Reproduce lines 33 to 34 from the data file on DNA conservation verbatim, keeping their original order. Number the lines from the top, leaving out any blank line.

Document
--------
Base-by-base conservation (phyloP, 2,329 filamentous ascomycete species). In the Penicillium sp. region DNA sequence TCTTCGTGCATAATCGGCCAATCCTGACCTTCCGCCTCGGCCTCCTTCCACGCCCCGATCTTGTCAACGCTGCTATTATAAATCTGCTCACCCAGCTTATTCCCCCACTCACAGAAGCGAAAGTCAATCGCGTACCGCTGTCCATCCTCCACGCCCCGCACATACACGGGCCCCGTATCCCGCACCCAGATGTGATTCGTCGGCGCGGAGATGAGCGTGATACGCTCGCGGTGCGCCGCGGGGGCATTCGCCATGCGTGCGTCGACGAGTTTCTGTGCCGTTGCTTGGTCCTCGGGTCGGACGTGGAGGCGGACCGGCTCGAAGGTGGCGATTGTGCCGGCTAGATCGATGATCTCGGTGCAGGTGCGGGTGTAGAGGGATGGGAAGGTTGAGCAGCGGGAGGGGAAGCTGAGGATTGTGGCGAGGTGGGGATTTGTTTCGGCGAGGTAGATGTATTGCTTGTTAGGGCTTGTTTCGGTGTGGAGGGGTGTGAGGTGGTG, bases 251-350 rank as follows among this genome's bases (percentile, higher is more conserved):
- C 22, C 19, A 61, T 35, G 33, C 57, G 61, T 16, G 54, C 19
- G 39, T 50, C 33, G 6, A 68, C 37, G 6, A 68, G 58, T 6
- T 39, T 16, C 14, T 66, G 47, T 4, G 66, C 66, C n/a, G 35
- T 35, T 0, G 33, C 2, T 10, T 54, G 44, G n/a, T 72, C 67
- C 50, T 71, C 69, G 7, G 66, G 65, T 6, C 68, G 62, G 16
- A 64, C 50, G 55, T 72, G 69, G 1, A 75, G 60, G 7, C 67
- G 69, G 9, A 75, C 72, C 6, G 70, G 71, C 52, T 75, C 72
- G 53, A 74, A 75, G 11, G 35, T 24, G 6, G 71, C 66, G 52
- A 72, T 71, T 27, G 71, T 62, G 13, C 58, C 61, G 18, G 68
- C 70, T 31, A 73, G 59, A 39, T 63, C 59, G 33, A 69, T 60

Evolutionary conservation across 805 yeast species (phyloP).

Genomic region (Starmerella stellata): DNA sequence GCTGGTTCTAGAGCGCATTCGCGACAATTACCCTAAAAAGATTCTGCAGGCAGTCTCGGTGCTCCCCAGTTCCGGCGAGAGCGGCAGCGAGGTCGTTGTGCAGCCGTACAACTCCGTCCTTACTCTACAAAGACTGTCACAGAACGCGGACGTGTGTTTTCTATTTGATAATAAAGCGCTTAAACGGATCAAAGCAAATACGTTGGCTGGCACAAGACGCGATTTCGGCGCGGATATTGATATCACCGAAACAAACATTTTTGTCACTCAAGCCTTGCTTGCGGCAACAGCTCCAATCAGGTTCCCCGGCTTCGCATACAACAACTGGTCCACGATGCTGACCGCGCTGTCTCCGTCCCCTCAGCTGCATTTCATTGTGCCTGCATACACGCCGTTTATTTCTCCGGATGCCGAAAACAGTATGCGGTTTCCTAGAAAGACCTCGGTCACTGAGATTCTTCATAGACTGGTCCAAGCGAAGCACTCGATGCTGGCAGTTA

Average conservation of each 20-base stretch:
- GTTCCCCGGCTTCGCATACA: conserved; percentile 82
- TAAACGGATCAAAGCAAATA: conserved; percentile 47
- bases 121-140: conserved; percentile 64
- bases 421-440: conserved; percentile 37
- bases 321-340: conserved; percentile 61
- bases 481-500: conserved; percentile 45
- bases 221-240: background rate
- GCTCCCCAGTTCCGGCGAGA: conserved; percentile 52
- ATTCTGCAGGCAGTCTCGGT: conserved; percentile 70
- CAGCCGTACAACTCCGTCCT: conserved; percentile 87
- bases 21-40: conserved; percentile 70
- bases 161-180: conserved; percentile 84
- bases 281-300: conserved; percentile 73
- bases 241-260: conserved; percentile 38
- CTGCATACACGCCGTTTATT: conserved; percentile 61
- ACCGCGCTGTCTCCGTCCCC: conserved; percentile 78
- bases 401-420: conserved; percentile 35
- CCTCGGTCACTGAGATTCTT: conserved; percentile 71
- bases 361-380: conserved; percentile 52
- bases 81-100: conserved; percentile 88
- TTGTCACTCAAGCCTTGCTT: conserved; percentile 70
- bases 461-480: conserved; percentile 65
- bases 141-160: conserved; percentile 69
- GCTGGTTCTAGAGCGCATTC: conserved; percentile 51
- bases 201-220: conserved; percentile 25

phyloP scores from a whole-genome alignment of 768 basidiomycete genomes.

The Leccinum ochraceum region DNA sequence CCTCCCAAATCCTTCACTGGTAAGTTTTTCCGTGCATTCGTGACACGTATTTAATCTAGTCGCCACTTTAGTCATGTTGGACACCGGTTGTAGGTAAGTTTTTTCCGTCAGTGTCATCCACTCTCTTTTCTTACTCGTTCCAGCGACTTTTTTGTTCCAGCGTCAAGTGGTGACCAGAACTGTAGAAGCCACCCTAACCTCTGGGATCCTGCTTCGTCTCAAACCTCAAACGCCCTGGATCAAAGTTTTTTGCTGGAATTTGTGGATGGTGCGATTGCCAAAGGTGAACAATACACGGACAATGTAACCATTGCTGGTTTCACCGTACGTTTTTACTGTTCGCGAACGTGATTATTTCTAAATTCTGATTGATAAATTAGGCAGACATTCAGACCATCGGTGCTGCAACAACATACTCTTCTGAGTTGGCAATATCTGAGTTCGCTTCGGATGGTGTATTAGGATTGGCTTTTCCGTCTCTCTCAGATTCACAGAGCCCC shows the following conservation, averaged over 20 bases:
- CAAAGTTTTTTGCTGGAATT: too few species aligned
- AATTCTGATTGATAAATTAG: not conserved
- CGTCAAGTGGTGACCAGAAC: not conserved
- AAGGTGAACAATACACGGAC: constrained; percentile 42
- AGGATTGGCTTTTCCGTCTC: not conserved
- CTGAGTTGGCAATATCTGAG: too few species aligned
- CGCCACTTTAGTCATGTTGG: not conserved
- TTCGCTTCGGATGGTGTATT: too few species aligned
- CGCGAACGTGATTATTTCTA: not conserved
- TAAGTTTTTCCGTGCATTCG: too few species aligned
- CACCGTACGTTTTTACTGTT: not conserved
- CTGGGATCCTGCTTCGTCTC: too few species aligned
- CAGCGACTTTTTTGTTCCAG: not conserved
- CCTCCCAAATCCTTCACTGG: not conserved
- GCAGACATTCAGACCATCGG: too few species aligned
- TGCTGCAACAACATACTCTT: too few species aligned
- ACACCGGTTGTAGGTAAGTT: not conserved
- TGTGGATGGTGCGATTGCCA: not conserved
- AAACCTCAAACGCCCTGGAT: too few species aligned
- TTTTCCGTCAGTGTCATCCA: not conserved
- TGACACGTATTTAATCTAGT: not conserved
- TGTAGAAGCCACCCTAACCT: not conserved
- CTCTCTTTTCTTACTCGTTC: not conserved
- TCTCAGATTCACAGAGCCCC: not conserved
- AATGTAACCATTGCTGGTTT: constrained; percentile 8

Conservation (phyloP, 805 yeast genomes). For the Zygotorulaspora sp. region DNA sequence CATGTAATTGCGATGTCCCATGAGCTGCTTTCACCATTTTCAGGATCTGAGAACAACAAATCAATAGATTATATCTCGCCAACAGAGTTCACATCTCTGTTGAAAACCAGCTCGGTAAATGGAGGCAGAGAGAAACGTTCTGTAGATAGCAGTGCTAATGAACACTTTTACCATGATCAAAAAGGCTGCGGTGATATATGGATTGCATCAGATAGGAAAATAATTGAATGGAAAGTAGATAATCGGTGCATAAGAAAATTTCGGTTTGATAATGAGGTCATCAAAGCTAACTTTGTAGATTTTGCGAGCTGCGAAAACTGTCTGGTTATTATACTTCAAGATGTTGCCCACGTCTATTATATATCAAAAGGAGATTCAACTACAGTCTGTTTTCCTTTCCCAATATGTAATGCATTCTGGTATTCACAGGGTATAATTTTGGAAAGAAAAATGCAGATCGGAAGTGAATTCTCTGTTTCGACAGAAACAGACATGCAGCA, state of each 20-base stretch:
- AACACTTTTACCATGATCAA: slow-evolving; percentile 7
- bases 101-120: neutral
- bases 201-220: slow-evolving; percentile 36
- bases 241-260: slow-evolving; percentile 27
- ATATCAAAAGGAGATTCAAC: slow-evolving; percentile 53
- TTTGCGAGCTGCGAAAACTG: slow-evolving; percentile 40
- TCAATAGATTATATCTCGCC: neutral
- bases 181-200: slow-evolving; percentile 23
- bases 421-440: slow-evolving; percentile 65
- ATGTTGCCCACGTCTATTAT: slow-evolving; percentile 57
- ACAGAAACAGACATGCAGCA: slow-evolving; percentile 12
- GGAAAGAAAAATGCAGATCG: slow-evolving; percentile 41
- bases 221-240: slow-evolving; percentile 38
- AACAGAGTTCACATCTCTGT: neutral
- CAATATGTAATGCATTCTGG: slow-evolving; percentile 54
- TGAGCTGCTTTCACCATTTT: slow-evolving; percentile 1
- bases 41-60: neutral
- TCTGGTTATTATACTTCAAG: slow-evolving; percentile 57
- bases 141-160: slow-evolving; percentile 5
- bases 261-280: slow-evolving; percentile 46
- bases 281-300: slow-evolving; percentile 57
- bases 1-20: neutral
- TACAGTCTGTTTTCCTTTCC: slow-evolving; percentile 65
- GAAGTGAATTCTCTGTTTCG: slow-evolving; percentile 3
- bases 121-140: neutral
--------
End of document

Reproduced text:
- bases 361-380: conserved; percentile 52
- bases 81-100: conserved; percentile 88